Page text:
Referring now to FIG. 9, there is shown a typical large core plastic optical fiber (LCPOF) 60. The type of fiber 60 utilized employs illumination fiber optics, which is more effective at conducting large amounts of light over extended distances than fiber optics used for remote vision and telecommunications. The LCPOF 60 includes a transparent core portion of thermoset plastic 66. Around the transparent core is a Mylar cladding 68. The cladding 68 is surrounded by an outer polyethylene black opaque plastic jacket 70. This design reduces attenuation so that light may be conducted greater distances with minimal loss of brightness. In a preferred embodiment, the opaque jacket 70 is weather and sunlight resistant so that the LCPOF 60, which may be exposed from a light source to an emitting position, is protected under all conditions.
As shown in FIG. 4, the light source 82 is placed in a weather resistant housing 80. The light source 82 includes a halide illuminator 84 shining through an illuminator focusing lens 86 to fiber accepting ends 72 of the optical fiber bundle 32, as shown in FIGS. 10 and 11. A harness 74 holds the LCPOF 60 so that approximately equal amounts of light fall onto each fiber. The harness 74 may be secured by a bracket 76 of the housing 80 as the bundle 32 leaves the housing 80. Referring again to FIG. 4, a power cable 88 delivers electricity from a power source to the light source 82. The power cable 88 also may include a quick twist connecter 90 for a simple connection to a provided source of power. The housing 80 may also include a fan 92 with an inlet 94 placed at the bottom of the housing 80. A switch or timer 96 may be used for turning the illuminator 84 on and off. A photocell 98 may also be used for detecting when conditions require lighting. In the preferred embodiment, the illuminator 84 is a zenon-metal halide illuminator. A power terminal block 93 distributes power to components within the weather resistant housing 80.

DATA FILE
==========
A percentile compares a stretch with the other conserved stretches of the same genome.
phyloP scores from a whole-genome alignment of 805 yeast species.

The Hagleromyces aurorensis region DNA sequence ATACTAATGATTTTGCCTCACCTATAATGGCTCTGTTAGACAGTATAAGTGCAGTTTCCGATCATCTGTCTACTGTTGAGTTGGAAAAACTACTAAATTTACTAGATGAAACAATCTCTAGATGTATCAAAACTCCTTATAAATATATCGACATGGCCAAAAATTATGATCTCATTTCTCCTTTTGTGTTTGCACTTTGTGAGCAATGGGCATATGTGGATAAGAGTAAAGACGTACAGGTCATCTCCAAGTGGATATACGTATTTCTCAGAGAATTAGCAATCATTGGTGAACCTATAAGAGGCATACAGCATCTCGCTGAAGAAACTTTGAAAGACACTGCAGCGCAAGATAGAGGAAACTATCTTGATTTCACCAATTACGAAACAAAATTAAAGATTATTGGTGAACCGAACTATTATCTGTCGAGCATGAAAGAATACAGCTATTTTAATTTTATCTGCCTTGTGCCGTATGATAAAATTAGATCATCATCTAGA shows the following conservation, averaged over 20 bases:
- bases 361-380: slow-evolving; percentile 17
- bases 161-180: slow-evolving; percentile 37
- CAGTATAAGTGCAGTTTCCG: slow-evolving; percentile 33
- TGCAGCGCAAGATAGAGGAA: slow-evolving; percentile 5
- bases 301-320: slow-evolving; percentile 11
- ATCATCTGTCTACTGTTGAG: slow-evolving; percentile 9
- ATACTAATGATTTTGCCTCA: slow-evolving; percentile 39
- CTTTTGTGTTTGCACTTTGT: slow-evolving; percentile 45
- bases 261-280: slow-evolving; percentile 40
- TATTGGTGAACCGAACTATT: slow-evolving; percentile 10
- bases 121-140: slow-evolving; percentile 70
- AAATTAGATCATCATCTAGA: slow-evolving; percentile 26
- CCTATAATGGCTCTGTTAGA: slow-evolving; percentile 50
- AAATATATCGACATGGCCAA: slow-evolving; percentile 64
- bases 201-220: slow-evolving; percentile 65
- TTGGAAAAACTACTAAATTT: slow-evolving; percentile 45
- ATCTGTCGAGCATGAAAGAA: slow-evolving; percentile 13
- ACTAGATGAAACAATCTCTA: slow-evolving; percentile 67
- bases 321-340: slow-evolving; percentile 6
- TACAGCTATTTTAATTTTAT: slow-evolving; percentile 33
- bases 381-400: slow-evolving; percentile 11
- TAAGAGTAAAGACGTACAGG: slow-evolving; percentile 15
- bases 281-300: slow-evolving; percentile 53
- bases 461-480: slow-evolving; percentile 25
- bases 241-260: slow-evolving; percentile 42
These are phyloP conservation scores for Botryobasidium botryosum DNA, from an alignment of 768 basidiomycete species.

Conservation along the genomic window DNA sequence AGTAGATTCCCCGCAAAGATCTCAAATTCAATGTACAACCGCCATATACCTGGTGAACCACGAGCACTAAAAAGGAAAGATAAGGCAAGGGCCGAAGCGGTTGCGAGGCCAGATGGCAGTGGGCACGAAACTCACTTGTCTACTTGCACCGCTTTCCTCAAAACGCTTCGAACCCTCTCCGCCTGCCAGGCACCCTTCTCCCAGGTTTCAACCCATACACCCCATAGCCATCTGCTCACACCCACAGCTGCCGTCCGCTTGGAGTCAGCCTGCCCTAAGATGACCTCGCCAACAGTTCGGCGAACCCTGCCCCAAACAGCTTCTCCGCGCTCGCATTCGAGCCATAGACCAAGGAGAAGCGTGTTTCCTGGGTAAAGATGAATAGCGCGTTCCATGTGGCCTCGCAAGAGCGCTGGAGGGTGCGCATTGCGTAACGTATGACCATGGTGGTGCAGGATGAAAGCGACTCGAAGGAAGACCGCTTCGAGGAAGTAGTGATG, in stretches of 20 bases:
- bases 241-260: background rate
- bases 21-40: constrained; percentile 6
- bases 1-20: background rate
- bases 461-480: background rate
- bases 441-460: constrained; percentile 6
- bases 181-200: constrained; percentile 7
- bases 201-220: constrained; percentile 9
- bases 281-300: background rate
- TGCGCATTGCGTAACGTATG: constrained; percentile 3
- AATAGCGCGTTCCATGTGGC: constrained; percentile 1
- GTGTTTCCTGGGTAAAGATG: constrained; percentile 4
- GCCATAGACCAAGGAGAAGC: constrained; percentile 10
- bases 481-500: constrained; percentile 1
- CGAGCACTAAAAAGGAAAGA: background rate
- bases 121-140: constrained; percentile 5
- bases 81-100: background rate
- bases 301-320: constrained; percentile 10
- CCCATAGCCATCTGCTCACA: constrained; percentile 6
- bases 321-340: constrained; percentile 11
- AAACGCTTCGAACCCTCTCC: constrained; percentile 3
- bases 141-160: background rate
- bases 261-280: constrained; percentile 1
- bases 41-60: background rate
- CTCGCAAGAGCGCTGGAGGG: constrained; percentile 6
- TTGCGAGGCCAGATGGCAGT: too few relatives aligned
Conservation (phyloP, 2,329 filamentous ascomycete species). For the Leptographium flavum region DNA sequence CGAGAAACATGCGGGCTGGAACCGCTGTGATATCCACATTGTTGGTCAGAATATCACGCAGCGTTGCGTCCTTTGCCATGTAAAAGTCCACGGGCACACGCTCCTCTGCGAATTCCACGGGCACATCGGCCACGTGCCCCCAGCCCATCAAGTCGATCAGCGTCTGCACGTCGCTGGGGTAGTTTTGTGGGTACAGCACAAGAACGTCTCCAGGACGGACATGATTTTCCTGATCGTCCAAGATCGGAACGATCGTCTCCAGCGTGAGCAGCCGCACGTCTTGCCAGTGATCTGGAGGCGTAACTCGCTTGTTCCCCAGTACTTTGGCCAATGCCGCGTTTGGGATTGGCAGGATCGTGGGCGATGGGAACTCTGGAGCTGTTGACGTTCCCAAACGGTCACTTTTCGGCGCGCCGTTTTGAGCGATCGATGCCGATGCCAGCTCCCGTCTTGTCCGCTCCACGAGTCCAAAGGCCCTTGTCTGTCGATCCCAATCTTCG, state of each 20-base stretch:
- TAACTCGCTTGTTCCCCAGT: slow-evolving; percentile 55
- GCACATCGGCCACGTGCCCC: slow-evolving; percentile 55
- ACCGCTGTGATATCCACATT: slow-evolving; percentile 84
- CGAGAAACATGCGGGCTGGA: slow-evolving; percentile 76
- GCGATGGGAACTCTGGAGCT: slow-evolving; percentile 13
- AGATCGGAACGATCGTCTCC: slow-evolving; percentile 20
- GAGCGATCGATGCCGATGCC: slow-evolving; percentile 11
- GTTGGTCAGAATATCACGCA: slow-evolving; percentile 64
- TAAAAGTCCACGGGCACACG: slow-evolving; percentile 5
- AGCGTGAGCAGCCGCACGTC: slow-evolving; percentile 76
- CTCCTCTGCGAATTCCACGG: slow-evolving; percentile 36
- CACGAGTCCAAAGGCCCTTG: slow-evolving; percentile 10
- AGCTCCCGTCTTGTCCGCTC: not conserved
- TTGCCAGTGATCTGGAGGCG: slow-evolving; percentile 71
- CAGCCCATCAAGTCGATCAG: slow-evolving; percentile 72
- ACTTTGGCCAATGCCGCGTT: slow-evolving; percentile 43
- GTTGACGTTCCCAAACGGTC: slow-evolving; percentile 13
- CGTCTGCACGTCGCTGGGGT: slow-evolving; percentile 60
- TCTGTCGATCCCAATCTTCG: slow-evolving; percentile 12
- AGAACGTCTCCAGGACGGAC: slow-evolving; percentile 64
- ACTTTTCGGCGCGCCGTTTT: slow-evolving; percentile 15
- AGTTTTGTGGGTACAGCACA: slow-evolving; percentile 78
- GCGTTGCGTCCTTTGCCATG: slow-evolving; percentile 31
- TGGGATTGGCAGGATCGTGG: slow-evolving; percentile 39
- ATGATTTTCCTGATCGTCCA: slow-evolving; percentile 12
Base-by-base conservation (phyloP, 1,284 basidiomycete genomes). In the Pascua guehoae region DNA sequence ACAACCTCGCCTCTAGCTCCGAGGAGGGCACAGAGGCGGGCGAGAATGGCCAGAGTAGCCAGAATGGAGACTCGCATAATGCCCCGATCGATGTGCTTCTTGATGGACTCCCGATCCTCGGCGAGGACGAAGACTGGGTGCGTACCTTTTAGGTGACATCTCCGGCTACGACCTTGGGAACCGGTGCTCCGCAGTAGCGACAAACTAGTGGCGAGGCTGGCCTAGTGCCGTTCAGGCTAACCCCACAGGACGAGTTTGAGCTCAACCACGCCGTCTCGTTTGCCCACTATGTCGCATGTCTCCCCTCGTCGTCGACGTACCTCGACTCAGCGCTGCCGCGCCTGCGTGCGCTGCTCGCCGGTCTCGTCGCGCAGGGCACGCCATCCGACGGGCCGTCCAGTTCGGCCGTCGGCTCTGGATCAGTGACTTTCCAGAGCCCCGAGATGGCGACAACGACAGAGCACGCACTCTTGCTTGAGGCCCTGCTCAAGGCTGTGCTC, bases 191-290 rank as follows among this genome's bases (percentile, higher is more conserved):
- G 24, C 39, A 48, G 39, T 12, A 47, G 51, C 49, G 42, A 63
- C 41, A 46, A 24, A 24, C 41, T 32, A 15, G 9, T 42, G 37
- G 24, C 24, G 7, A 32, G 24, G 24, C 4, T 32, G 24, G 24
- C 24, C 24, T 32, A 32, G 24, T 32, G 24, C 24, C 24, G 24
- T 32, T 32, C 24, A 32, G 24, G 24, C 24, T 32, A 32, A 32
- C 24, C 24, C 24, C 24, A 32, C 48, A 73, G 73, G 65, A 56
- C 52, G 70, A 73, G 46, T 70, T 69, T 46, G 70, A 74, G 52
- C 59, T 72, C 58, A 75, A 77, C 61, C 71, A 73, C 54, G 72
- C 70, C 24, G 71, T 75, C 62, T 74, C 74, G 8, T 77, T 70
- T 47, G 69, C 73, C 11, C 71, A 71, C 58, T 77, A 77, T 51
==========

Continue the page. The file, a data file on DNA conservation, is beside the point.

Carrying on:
Referring to FIGS. 5 and 6, the light source housing 80 is typically mounted to the sign support post 24. In the preferred embodiment, the housing 80 is mounted to a mounting plate 102. The mounting plate 102 will have supporting angles 104 which engage sides of the support post 24. U-bolts 106 wrap around the post 24 and engage the mounting plate 102. In addition, security measures such as locks, may be added to prevent access or damage to the housing 80. The mounting system for the light source may be varied to suit different vertical supports.
Referring to FIGS. 7 and 8, there is shown the typical light spread for the sign panel 26 having reflective sheeting with the illumination system 20 of the present invention. It can be appreciated that in a standard large core plastic optical fiber, the light spread will encompass an angle of approximately 81°. However, when smaller signs are used, a focusing lens 58, as shown in FIG. 8, may be utilized which narrows the light pattern for a proper illumination pattern on the reflective surface of the sign face 26. It can be appreciated that the lens or lenses 58 provide flexibility for positioning emitting ends 62 and the pattern emitted from the emitting ends of the optical fibers 60.